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Frequently Asked Questions

How much inheritance tax will I have to pay?

Currently, the first £325,000 of your estate, known as the ‘nil-rate band’ personal tax allowance, is not subject to inheritance tax. The threshold for the ‘nil-rate band’ is regularly revised by the Government and is announced in the budget each year. Any assets over and above this threshold are taxed at the rate of 40%. So, for example, if you have a total estate, including the family home, worth £500,000 then you will pay 40% tax on £175,000. This works out at a hefty tax bill of £70,000. However, there are a number of ways in which you can minimise the amount of inheritance tax you will need to pay. Among other things, these include:

  • making tax-free gifts to charity;
  • setting up an appropriate trust;
  • making lifetime gifts.

If you own assets above the nil-rate band –and with the rise in house prices many people now do who wouldn’t consider themselves rich – then you should talk to your solicitor as soon as possible about the measures you could take now to save on inheritance tax.

Why should I ask a solicitor to help me make a will?

There are many ‘will writing’ products on the market and in theory you can make your own will. However, the rules for making a will are complicated and for a relatively modest fee a solicitor can ensure that:

  • your will is completed correctly and is a valid legal document;
  • you distribute all your assets, avoiding a possible claim from the Crown against your estate;
  • you make clear your wishes in the event that one of your named beneficiaries dies before you do;
  • you receive advice on how to avoid paying unnecessary inheritance tax.

Badly drafted wills are responsible for a number of damaging probate disputes each year – expensive litigation is the last thing you want to leave your loved ones.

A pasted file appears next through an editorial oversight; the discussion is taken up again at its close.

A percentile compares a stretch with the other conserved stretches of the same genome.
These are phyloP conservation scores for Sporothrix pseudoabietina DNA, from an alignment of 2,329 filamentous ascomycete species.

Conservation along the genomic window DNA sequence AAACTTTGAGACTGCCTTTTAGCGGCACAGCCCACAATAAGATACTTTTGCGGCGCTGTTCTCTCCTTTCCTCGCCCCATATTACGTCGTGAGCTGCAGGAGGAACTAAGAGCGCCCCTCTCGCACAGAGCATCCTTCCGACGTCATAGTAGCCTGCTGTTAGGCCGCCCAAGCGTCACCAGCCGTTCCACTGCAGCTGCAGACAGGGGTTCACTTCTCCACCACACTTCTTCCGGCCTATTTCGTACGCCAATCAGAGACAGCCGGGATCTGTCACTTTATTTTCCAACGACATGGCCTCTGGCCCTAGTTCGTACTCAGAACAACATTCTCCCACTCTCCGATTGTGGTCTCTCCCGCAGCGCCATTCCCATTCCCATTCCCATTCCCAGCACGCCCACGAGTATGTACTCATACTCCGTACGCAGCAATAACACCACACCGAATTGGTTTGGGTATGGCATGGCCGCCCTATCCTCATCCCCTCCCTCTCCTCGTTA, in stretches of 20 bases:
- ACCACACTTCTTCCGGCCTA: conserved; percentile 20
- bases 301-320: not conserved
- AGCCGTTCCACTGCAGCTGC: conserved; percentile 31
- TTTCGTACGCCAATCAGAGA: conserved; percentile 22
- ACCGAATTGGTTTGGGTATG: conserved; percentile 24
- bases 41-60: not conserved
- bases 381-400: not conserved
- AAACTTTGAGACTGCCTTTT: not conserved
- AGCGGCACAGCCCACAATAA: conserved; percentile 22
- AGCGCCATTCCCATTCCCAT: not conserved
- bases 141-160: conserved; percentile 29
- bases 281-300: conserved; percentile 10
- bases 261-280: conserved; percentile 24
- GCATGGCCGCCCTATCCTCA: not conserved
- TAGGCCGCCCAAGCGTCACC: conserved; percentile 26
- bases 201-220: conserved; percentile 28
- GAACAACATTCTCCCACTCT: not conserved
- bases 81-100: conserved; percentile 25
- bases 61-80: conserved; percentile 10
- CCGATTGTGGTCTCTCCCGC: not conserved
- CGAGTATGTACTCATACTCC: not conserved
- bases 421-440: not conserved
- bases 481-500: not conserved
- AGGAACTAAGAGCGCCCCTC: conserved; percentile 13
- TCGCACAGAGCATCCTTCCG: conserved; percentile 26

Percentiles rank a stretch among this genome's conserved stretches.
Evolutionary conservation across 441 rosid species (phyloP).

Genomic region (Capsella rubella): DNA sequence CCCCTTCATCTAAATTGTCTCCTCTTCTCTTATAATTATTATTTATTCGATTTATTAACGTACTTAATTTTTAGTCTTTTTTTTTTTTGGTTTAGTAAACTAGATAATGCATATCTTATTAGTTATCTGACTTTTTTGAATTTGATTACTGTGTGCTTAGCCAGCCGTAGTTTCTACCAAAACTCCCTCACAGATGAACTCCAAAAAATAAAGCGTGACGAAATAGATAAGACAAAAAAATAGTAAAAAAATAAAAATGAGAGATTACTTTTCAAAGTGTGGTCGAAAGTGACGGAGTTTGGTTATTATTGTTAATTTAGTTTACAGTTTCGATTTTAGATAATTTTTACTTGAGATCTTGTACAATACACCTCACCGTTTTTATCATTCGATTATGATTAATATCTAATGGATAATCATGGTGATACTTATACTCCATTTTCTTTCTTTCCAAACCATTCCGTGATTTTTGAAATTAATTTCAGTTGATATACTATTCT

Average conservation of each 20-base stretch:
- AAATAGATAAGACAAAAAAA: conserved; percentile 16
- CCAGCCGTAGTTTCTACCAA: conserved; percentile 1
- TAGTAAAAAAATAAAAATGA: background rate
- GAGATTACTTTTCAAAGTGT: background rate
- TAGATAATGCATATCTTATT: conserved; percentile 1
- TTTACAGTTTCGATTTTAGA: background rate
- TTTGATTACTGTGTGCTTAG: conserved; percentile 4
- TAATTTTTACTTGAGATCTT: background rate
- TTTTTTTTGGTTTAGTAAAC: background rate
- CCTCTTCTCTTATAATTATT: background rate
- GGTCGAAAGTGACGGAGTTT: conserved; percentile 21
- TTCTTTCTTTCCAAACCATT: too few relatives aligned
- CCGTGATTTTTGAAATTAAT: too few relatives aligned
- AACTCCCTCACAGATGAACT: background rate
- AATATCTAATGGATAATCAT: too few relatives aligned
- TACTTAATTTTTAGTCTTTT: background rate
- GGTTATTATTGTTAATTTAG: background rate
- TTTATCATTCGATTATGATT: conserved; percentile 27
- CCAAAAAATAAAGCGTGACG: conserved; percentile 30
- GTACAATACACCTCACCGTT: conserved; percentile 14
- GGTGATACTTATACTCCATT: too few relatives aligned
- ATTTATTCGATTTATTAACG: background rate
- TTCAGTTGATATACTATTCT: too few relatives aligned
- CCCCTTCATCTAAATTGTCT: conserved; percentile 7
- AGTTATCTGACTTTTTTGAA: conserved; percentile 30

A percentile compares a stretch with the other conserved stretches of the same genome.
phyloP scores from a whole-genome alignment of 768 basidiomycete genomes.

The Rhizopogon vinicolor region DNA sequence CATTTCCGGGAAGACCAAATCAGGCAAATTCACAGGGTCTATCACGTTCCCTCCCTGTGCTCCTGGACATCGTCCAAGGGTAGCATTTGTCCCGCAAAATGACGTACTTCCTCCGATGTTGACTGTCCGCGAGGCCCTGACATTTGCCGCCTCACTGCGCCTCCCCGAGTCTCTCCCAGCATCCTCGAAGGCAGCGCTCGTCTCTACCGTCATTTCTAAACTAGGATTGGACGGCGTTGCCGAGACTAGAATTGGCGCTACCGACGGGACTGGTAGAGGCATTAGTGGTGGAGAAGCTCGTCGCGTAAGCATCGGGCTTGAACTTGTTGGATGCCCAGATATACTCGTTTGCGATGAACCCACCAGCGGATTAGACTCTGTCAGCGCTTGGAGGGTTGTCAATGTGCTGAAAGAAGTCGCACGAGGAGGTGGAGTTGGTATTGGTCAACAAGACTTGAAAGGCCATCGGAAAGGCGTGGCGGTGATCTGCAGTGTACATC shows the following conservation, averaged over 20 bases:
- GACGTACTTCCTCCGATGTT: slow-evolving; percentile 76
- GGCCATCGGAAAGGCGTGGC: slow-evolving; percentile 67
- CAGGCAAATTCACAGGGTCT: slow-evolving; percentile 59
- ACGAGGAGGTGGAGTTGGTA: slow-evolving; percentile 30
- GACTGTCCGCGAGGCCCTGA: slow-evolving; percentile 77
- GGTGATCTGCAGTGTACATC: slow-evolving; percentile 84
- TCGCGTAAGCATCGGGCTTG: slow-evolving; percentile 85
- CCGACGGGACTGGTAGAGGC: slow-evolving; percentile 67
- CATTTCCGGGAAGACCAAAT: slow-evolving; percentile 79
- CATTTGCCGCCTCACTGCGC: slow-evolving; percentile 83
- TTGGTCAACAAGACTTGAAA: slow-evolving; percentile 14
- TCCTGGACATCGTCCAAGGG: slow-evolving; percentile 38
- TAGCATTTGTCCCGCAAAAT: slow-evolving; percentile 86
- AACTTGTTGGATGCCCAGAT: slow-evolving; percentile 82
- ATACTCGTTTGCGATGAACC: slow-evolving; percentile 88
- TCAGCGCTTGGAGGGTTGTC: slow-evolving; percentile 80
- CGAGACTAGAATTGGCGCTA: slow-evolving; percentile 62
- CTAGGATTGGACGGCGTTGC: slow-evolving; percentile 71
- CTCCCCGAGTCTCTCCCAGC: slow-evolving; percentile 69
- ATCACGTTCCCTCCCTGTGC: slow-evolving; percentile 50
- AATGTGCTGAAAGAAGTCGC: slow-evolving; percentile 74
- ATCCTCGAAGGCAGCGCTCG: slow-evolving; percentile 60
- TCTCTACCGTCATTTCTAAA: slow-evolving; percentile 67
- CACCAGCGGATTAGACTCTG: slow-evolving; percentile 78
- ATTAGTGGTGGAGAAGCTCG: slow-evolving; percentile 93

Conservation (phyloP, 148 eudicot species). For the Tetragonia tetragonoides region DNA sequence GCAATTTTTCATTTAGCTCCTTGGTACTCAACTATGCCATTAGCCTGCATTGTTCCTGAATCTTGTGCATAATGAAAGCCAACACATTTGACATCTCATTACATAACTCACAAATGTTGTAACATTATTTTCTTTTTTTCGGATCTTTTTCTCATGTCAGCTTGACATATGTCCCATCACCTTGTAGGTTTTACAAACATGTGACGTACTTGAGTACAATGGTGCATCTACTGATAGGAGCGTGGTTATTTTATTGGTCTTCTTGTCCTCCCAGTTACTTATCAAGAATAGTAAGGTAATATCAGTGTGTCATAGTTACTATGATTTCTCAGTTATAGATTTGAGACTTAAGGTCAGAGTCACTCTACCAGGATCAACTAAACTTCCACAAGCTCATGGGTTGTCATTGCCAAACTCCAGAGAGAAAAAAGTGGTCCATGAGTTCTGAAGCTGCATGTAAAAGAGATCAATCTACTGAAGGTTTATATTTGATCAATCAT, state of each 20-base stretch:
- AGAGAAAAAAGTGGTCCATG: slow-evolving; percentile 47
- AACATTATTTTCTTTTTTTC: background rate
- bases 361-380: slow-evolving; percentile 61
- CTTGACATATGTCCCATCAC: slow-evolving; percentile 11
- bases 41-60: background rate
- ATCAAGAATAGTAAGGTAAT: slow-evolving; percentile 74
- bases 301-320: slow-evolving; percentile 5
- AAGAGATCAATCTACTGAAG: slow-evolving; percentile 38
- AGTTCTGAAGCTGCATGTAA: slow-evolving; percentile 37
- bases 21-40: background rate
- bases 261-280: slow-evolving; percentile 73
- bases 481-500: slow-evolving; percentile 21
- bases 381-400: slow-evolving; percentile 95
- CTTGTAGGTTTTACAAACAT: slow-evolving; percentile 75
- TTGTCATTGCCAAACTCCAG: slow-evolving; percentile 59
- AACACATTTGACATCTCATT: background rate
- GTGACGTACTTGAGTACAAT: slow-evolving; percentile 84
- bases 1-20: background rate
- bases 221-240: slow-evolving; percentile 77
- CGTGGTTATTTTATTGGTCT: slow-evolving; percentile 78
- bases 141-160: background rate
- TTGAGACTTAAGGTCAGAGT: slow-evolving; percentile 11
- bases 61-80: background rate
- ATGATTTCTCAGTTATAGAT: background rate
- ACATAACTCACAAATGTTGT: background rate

I made a will some years ago so I don’t need to worry about this anymore, do I?

Even if you have already made a valid will, we would recommend that you review it regularly. Your life circumstances may change: perhaps you are getting married? Divorced? Perhaps you now earn considerably more than you did when you made your original will? Or have received an inheritance of your own? Any significant changes in your status or circumstances can affect your existing will, and may even make it invalid. If you marry or remarry, for example, your will is automatically rendered invalid unless it was made clear at the time that you were intending to marry and wanted the current will to remain in force afterwards.

I have two children: a seven-year-old and a twelve-year-old. I am currently thinking about making a will and would like to leave my property to my children. Are they too young to inherit directly?

Since both your children are under 18 then they won’t be able to inherit directly. But this doesn’t mean they can’t benefit under your will. Your solicitor will be able to help you arrange for their inheritance to be held in trust for them until they are older. Meanwhile, you can ensure that your children don’t lose out by allowing the trustees you nominate to use the income and/or capital for your children’s benefit, such as to pay school or university fees on their behalf.